Waverly Duck is an urban sociologist and Associate Professor of Sociology at the University of Pittsburgh. He is the author of No Way Out: Precarious Living in the Shadow of Poverty and Drug Dealing (University of Chicago Press 2015), which was a finalist for the American Sociological Association’s 2016 C. Wright Mills Book Award. His research examines the social orders of poor Black neighborhoods, as well as manifestations of race and gender among the upwardly mobile, using ethnographic and ethnomethodological approaches that focus on how meanings are created and sustained in contexts of inequality (interactional, neighborhood, and organizational). His research extends further into a broad range of topics, including the social organization of communication in settings troubled by autism, welfare reform, and gender disparities.
After receiving his Ph.D. in sociology from Wayne State University in 2005, Professor Duck was a visiting scholar at the University of Pennsylvania. Following this, he held a three-year post-doctoral appointment at Yale University before joining the faculty at the University of Pittsburgh in 2010. Professor Duck also served as Associate Director of the Yale Urban Ethnography Project, where he is currently a Senior Fellow. From 2013 to 2014, he was a visiting professor in the Department of Sociology at the University of Wisconsin-Madison, where he conducted research at the Waisman Center, a research clinic dedicated to examining childhood psychopathology. He teaches on a wide number of topics, including urban sociology, inequality (race, class, gender, health, and age), qualitative methods, culture, communication, ethnomethodology, and ethnography, and is a two-time winner of the University of Pittsburgh Student Choice Teaching Award. Professor Duck was recently a CAUSE Fellow/Visiting Associate Professor at Carnegie Mellon University’s Center for African American Urban Studies & the Economy, and is currently the Director of Urban Studies at the University of Pittsburgh. His upcoming academic appointments include Visiting Distinguished Professorship at the University of Trento-Italy (December 2018) and Davis Family Distinguished Visiting Professor of Sociology at Georgetown University (Spring 2020). His new book on unconscious racism, A Nation Divided, co-authored with Anne Rawls, is under contract with the University of Chicago Press.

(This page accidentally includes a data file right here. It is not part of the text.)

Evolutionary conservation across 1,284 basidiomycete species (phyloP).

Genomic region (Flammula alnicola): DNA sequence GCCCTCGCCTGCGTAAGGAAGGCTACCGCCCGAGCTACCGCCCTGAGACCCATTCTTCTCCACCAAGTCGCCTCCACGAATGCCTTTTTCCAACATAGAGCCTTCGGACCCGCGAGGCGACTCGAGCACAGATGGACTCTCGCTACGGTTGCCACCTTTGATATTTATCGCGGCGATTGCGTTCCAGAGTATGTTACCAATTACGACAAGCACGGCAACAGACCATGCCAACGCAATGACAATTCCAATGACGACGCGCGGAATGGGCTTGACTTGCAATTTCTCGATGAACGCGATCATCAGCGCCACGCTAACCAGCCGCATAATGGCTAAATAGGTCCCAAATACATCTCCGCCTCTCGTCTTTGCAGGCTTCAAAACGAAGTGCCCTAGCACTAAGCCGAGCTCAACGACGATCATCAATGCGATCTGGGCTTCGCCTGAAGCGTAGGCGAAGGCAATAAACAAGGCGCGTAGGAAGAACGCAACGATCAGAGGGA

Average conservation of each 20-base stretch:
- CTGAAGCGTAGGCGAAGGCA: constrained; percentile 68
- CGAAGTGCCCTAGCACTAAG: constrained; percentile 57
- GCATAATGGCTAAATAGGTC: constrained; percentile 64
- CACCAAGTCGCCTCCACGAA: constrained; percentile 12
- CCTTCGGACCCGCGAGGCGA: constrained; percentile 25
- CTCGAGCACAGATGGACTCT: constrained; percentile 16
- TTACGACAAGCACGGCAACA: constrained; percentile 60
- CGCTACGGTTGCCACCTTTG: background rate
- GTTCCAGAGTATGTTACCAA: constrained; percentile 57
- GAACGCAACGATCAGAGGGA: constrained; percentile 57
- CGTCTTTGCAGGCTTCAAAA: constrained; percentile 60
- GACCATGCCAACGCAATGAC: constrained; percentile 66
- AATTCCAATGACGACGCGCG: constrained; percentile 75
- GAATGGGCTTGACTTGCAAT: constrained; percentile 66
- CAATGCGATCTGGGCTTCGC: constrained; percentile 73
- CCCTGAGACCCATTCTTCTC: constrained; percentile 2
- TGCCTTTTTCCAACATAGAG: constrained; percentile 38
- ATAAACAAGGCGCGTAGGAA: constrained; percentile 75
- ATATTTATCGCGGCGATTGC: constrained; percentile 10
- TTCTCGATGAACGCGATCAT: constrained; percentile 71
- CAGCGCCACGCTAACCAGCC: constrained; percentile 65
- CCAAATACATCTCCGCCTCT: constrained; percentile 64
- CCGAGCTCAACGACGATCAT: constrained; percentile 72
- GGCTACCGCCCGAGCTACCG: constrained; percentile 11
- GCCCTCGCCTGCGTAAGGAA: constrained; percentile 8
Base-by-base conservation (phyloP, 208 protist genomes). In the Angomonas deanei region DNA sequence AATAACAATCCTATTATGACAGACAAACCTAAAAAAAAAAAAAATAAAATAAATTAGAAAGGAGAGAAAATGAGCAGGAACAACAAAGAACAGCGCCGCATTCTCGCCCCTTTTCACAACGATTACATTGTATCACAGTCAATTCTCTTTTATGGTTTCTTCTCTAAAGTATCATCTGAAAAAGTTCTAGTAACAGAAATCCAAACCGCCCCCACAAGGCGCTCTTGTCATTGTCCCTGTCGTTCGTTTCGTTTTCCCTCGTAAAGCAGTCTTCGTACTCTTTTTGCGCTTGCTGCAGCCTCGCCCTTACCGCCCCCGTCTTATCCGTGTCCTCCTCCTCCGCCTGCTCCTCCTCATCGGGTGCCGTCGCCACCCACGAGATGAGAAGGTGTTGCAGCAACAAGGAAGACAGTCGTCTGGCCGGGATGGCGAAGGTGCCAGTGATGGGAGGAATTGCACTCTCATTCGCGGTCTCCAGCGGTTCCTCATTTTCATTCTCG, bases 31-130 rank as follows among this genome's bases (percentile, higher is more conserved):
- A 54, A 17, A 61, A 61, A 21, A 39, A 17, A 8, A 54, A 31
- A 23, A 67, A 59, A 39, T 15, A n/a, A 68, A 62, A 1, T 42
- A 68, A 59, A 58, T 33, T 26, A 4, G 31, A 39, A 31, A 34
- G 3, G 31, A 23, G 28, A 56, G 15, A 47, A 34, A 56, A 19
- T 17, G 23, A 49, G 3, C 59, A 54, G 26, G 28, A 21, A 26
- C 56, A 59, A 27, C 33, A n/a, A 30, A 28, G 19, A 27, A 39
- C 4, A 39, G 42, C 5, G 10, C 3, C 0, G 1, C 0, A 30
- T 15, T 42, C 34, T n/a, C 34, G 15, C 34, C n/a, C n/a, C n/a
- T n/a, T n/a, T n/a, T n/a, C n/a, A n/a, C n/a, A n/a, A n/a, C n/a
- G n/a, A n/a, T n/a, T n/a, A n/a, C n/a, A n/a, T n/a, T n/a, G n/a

Fields of Interest
- Urban Ethnography
- Qualitative Methods
- Race and Ethnicity
- PhD, Wayne State University, 2005